Defender Ashley Hutton says that Northern Ireland feel "a wee bit deflated" after a goalless draw against Wales in Euro 2021 qualifying.
Northern Ireland sit fourth in Group C and are winless after four games in their campaign.
However Kenny Shiels' side still have a chance of reaching the finals if they win their remaining four fixtures against Belarus and the Faroe Islands.
"We have to get over that last little hurdle of scoring a goal," said Hutton.
"I think everyone is a bit disappointed. We had the belief that we were going to win this game," said Hutton.
"The girls are a wee bit deflated, but we are still in with a chance and we have to go again.
"We'll go on as a group and work hard over the next couple of months and there's nothing stopping us from qualifying out of this group.
"We believe in ourselves and we believe in the management behind us."
While Northern Ireland suffered two heavy defeats against group favourites Norway, who Wales still have to play twice, Hutton feels that her side still have what it takes to make the finals in England.
"We're disappointed with the Norway game, they are world class, so we have to work harder to compete with those nations," added the Linfield defender.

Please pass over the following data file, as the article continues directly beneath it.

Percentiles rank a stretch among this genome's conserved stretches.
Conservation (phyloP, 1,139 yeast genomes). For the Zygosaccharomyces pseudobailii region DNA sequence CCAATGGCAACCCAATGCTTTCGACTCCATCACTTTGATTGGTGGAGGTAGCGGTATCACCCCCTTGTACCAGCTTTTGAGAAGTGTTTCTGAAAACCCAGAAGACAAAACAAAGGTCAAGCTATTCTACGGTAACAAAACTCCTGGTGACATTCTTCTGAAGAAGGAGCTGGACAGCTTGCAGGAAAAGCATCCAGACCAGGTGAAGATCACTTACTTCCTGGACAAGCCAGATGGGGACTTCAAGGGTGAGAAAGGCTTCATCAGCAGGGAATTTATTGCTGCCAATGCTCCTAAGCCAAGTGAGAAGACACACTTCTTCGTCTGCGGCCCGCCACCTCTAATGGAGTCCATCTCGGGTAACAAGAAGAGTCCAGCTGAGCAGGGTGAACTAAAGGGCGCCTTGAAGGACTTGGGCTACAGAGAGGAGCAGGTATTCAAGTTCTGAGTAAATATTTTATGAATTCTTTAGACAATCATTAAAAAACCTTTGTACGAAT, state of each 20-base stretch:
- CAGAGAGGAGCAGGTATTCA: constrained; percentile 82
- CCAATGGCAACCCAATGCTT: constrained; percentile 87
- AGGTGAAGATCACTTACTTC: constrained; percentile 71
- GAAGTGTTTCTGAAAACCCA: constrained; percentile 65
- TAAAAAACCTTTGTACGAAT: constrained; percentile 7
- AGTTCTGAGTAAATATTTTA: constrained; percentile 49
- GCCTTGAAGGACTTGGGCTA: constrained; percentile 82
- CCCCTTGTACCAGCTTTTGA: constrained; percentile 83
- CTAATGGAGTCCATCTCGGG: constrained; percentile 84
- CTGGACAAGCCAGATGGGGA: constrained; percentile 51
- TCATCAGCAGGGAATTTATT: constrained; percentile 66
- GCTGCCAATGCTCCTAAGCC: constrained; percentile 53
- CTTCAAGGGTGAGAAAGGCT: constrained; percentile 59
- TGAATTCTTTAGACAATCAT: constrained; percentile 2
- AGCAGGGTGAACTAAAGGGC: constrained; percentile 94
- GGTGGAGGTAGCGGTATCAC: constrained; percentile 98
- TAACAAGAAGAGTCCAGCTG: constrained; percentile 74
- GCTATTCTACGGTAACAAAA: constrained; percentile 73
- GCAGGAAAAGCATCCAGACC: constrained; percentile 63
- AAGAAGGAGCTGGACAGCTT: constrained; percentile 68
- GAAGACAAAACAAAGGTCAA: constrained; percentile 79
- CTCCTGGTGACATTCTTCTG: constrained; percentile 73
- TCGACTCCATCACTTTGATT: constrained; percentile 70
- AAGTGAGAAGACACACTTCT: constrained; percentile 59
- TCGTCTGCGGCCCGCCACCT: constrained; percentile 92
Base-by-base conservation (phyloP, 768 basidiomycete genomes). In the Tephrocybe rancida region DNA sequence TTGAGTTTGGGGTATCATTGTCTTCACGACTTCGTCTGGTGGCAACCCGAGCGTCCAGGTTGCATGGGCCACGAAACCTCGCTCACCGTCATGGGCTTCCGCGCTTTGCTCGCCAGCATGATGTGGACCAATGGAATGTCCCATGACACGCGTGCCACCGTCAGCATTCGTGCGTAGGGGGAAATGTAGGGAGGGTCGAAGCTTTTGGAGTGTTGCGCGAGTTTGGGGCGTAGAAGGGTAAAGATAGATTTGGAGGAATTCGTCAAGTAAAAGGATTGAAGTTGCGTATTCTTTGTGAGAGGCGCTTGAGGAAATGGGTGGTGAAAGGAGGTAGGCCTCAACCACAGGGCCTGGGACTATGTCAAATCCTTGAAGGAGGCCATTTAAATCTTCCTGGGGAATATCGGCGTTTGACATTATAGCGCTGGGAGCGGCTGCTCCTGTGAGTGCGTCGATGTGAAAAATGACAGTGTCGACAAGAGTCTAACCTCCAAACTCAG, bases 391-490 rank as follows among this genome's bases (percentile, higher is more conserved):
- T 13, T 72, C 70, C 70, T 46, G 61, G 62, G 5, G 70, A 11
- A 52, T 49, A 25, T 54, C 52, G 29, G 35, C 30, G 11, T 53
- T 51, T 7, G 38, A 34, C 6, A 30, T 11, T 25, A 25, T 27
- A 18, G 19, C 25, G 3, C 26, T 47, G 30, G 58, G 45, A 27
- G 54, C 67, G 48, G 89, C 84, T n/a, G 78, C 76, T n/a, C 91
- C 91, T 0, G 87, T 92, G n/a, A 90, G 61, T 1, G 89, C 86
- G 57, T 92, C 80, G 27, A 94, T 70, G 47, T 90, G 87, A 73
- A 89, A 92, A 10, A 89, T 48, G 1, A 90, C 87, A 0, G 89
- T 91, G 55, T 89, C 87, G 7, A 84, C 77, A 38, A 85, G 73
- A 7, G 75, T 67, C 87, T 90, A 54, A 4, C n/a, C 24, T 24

"We see ourselves in and around the same level as Wales, so it is important that we catch up with them and go up the co-efficient.
"It's between ourselves and Wales, and we know that we have the youth coming in behind us, so it's important that we work hard collectively to get the results in the last four games.
"We have to go against Belarus and make sure that we do get over that hurdle."
Hutton was presented with a golden cap before the game at Seaview for making her 100th NI appearance, in which she scored a dramatic late equaliser in the return fixture in Wales.
"I'm obviously delighted to be reaching 100 caps. I'm on 102 now, but it's just important that I stay in and around the squad and keep getting myself," added the 32-year-old.
"We had a great crowd out with us tonight and I think the attendance is getting better and better in every game.
"Hopefully that will help us grow and develop in Northern Ireland, which can then encourage young girls to come out and play and then we'll get better as a nation."